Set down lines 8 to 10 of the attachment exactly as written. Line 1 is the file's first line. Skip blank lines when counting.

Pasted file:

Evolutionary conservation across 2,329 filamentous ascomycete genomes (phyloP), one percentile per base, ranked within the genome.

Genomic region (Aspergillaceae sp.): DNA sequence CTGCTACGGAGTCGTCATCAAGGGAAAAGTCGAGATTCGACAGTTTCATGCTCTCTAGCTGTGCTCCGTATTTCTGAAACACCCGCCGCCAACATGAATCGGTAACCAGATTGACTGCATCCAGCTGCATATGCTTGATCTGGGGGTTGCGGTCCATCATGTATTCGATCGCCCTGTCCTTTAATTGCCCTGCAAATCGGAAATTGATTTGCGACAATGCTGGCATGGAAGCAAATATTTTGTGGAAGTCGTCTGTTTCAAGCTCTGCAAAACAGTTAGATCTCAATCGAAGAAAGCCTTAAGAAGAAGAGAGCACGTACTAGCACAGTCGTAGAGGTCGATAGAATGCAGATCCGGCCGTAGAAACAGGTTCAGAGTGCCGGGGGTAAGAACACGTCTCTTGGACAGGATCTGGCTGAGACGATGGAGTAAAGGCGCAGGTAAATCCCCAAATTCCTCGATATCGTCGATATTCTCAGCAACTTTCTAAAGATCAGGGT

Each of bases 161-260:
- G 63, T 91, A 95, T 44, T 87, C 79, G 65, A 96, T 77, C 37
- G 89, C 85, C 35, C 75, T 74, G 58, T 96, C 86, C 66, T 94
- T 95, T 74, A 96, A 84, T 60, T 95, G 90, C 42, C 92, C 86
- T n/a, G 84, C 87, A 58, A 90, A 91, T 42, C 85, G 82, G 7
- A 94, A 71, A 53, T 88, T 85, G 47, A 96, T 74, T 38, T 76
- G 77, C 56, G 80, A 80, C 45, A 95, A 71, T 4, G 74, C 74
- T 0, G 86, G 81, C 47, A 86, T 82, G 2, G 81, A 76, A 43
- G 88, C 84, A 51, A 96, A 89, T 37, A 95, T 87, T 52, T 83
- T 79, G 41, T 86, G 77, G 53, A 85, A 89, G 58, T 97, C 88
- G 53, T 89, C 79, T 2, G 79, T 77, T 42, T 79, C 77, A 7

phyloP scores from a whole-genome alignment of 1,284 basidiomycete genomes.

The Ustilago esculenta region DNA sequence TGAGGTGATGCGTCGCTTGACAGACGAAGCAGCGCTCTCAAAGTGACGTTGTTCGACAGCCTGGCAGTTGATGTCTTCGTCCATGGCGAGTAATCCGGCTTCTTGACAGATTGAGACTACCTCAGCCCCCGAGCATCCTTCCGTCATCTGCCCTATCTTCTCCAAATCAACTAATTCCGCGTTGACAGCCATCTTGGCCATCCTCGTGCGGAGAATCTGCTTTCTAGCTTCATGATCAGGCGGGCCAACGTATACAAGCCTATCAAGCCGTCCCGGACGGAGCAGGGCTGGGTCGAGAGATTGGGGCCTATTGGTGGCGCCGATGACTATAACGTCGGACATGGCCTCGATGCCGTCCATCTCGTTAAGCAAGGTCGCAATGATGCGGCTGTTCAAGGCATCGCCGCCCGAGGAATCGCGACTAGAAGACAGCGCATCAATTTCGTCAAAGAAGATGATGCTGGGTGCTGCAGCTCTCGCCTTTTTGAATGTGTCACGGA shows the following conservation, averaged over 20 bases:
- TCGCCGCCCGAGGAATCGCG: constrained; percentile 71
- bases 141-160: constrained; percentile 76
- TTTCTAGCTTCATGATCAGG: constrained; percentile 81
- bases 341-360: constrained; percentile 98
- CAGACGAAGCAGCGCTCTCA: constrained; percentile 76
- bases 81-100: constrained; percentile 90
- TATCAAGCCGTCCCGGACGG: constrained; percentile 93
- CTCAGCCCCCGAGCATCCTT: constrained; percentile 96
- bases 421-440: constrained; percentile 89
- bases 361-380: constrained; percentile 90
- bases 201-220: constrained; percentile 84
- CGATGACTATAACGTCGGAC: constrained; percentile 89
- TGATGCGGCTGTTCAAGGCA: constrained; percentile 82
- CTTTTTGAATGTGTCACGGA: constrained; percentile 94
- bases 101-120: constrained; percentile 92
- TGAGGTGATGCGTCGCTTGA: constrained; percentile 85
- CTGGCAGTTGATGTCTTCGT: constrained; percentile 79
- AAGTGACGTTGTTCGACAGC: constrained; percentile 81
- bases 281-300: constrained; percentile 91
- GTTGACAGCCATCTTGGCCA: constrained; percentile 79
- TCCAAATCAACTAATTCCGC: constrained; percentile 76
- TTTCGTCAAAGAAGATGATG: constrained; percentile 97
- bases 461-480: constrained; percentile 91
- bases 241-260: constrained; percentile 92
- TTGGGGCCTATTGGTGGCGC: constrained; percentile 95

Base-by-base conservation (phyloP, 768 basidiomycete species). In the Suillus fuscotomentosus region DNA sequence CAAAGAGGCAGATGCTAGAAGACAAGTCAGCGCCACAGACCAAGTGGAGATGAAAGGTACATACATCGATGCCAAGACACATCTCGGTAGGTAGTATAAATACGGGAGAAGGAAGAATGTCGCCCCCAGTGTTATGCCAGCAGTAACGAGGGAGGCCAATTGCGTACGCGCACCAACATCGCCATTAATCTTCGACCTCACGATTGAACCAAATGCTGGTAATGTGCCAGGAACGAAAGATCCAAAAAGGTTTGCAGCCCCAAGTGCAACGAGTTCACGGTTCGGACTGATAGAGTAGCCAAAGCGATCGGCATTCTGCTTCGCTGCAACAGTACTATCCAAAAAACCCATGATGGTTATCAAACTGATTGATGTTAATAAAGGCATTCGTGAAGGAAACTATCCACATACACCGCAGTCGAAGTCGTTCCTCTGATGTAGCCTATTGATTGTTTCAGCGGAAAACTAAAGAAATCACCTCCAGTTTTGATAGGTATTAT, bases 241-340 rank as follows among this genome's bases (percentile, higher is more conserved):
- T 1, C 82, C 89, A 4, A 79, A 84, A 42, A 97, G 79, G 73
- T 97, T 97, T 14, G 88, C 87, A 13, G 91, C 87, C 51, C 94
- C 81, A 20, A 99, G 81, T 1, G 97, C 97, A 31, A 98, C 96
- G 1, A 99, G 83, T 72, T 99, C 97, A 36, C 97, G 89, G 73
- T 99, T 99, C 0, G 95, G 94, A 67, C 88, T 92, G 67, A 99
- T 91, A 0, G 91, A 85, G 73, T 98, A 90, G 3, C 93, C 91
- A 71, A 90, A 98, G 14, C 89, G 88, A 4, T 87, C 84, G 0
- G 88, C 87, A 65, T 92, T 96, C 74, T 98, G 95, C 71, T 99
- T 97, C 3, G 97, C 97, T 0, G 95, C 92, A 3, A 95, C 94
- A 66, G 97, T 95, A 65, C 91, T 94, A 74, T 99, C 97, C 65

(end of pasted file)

- A 94, A 71, A 53, T 88, T 85, G 47, A 96, T 74, T 38, T 76
- G 77, C 56, G 80, A 80, C 45, A 95, A 71, T 4, G 74, C 74
- T 0, G 86, G 81, C 47, A 86, T 82, G 2, G 81, A 76, A 43